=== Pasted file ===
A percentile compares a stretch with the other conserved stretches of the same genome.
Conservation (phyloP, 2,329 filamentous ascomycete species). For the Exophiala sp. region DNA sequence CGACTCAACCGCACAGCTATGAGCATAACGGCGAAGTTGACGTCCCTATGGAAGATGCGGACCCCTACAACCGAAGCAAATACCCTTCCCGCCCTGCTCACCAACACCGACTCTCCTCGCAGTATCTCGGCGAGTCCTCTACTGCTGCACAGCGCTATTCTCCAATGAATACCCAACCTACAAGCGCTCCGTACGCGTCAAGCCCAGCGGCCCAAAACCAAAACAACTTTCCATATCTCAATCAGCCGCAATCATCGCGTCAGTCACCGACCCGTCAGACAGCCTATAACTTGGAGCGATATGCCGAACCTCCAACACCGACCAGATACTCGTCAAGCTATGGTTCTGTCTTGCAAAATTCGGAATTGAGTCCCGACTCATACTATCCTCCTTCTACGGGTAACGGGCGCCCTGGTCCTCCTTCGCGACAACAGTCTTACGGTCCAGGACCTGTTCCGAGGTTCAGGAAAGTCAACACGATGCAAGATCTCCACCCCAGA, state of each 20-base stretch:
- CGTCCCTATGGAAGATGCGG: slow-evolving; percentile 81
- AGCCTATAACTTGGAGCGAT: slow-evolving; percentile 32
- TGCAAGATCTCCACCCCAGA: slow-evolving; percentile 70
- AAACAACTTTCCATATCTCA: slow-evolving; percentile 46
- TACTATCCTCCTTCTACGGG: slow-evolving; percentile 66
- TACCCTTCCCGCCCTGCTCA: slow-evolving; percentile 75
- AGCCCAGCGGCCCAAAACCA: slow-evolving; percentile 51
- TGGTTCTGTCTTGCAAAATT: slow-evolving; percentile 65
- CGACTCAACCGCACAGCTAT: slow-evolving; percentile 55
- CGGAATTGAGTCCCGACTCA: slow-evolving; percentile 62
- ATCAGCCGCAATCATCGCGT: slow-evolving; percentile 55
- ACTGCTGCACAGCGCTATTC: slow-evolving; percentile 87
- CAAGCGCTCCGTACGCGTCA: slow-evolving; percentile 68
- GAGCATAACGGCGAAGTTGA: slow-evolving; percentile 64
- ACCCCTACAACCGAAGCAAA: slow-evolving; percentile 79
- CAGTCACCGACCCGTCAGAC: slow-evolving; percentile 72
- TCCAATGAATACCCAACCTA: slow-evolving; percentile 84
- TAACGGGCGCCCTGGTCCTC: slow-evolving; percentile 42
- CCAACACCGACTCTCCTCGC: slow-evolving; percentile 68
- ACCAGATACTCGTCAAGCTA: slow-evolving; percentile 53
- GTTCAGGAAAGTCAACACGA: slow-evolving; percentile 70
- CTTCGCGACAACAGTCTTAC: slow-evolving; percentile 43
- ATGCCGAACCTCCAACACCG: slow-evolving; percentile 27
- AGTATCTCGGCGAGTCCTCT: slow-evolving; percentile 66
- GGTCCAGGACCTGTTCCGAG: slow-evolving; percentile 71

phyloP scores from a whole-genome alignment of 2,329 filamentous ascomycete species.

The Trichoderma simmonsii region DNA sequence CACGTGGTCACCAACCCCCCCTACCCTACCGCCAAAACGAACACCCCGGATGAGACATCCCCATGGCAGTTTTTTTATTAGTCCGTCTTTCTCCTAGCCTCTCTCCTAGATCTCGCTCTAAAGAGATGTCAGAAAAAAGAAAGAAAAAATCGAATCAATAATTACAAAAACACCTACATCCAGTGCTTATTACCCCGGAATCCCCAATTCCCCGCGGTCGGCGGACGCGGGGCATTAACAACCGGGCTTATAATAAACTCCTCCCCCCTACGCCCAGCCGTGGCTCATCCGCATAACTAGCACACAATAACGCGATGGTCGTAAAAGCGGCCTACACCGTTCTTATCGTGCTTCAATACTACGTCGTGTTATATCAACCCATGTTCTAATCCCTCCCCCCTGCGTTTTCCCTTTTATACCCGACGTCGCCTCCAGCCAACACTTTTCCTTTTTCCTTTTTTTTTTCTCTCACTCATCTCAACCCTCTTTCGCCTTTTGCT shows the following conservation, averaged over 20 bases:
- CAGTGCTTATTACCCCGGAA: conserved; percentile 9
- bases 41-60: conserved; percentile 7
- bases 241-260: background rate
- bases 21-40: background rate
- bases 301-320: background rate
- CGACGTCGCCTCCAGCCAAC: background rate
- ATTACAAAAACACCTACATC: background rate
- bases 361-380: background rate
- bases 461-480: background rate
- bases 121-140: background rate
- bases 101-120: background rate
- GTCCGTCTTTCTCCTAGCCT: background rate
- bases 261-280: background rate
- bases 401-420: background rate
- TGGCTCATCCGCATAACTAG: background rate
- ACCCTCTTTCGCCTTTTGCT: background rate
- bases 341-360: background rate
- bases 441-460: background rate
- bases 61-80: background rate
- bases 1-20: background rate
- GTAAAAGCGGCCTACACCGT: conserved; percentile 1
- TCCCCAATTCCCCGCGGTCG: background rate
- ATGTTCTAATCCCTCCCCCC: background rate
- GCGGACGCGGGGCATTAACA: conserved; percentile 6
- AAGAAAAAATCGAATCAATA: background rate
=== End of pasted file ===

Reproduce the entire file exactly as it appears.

A percentile compares a stretch with the other conserved stretches of the same genome.
Conservation (phyloP, 2,329 filamentous ascomycete species). For the Exophiala sp. region DNA sequence CGACTCAACCGCACAGCTATGAGCATAACGGCGAAGTTGACGTCCCTATGGAAGATGCGGACCCCTACAACCGAAGCAAATACCCTTCCCGCCCTGCTCACCAACACCGACTCTCCTCGCAGTATCTCGGCGAGTCCTCTACTGCTGCACAGCGCTATTCTCCAATGAATACCCAACCTACAAGCGCTCCGTACGCGTCAAGCCCAGCGGCCCAAAACCAAAACAACTTTCCATATCTCAATCAGCCGCAATCATCGCGTCAGTCACCGACCCGTCAGACAGCCTATAACTTGGAGCGATATGCCGAACCTCCAACACCGACCAGATACTCGTCAAGCTATGGTTCTGTCTTGCAAAATTCGGAATTGAGTCCCGACTCATACTATCCTCCTTCTACGGGTAACGGGCGCCCTGGTCCTCCTTCGCGACAACAGTCTTACGGTCCAGGACCTGTTCCGAGGTTCAGGAAAGTCAACACGATGCAAGATCTCCACCCCAGA, state of each 20-base stretch:
- CGTCCCTATGGAAGATGCGG: slow-evolving; percentile 81
- AGCCTATAACTTGGAGCGAT: slow-evolving; percentile 32
- TGCAAGATCTCCACCCCAGA: slow-evolving; percentile 70
- AAACAACTTTCCATATCTCA: slow-evolving; percentile 46
- TACTATCCTCCTTCTACGGG: slow-evolving; percentile 66
- TACCCTTCCCGCCCTGCTCA: slow-evolving; percentile 75
- AGCCCAGCGGCCCAAAACCA: slow-evolving; percentile 51
- TGGTTCTGTCTTGCAAAATT: slow-evolving; percentile 65
- CGACTCAACCGCACAGCTAT: slow-evolving; percentile 55
- CGGAATTGAGTCCCGACTCA: slow-evolving; percentile 62
- ATCAGCCGCAATCATCGCGT: slow-evolving; percentile 55
- ACTGCTGCACAGCGCTATTC: slow-evolving; percentile 87
- CAAGCGCTCCGTACGCGTCA: slow-evolving; percentile 68
- GAGCATAACGGCGAAGTTGA: slow-evolving; percentile 64
- ACCCCTACAACCGAAGCAAA: slow-evolving; percentile 79
- CAGTCACCGACCCGTCAGAC: slow-evolving; percentile 72
- TCCAATGAATACCCAACCTA: slow-evolving; percentile 84
- TAACGGGCGCCCTGGTCCTC: slow-evolving; percentile 42
- CCAACACCGACTCTCCTCGC: slow-evolving; percentile 68
- ACCAGATACTCGTCAAGCTA: slow-evolving; percentile 53
- GTTCAGGAAAGTCAACACGA: slow-evolving; percentile 70
- CTTCGCGACAACAGTCTTAC: slow-evolving; percentile 43
- ATGCCGAACCTCCAACACCG: slow-evolving; percentile 27
- AGTATCTCGGCGAGTCCTCT: slow-evolving; percentile 66
- GGTCCAGGACCTGTTCCGAG: slow-evolving; percentile 71

phyloP scores from a whole-genome alignment of 2,329 filamentous ascomycete species.

The Trichoderma simmonsii region DNA sequence CACGTGGTCACCAACCCCCCCTACCCTACCGCCAAAACGAACACCCCGGATGAGACATCCCCATGGCAGTTTTTTTATTAGTCCGTCTTTCTCCTAGCCTCTCTCCTAGATCTCGCTCTAAAGAGATGTCAGAAAAAAGAAAGAAAAAATCGAATCAATAATTACAAAAACACCTACATCCAGTGCTTATTACCCCGGAATCCCCAATTCCCCGCGGTCGGCGGACGCGGGGCATTAACAACCGGGCTTATAATAAACTCCTCCCCCCTACGCCCAGCCGTGGCTCATCCGCATAACTAGCACACAATAACGCGATGGTCGTAAAAGCGGCCTACACCGTTCTTATCGTGCTTCAATACTACGTCGTGTTATATCAACCCATGTTCTAATCCCTCCCCCCTGCGTTTTCCCTTTTATACCCGACGTCGCCTCCAGCCAACACTTTTCCTTTTTCCTTTTTTTTTTCTCTCACTCATCTCAACCCTCTTTCGCCTTTTGCT shows the following conservation, averaged over 20 bases:
- CAGTGCTTATTACCCCGGAA: conserved; percentile 9
- bases 41-60: conserved; percentile 7
- bases 241-260: background rate
- bases 21-40: background rate
- bases 301-320: background rate
- CGACGTCGCCTCCAGCCAAC: background rate
- ATTACAAAAACACCTACATC: background rate
- bases 361-380: background rate
- bases 461-480: background rate
- bases 121-140: background rate
- bases 101-120: background rate
- GTCCGTCTTTCTCCTAGCCT: background rate
- bases 261-280: background rate
- bases 401-420: background rate
- TGGCTCATCCGCATAACTAG: background rate
- ACCCTCTTTCGCCTTTTGCT: background rate
- bases 341-360: background rate
- bases 441-460: background rate
- bases 61-80: background rate
- bases 1-20: background rate
- GTAAAAGCGGCCTACACCGT: conserved; percentile 1
- TCCCCAATTCCCCGCGGTCG: background rate
- ATGTTCTAATCCCTCCCCCC: background rate
- GCGGACGCGGGGCATTAACA: conserved; percentile 6
- AAGAAAAAATCGAATCAATA: background rate